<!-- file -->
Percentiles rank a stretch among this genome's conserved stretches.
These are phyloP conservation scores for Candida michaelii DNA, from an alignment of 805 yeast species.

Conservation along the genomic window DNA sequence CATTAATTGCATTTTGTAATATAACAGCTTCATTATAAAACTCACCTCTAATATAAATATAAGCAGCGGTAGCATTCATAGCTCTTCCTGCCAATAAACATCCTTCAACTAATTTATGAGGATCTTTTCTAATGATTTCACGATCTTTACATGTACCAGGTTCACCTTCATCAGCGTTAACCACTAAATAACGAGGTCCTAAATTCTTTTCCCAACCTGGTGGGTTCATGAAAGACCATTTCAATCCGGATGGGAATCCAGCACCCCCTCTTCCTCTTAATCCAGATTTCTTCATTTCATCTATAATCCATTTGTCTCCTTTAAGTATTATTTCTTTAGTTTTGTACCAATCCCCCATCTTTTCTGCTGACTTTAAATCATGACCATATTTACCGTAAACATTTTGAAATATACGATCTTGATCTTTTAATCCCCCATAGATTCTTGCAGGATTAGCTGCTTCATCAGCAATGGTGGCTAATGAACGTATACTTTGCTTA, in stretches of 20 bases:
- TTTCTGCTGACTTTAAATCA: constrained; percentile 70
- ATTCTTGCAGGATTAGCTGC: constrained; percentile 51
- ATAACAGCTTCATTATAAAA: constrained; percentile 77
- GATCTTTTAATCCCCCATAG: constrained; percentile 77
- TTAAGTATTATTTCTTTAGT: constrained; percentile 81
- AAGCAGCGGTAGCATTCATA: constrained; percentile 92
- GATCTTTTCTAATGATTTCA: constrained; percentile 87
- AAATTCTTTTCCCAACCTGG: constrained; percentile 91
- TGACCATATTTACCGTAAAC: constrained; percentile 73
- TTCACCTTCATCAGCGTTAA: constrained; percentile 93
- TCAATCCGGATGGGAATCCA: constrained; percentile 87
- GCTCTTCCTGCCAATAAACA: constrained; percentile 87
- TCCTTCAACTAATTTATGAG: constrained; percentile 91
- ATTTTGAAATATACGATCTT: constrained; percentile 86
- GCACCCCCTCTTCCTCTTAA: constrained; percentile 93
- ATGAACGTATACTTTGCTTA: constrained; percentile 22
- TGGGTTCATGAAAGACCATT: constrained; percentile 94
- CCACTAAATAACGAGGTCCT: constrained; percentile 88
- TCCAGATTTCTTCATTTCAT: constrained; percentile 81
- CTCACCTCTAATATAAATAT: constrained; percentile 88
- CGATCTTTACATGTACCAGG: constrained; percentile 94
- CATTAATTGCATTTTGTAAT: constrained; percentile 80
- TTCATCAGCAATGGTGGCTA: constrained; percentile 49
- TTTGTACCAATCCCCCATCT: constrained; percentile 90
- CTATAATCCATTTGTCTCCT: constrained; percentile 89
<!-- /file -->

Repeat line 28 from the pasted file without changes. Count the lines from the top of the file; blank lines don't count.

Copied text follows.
- CTATAATCCATTTGTCTCCT: constrained; percentile 89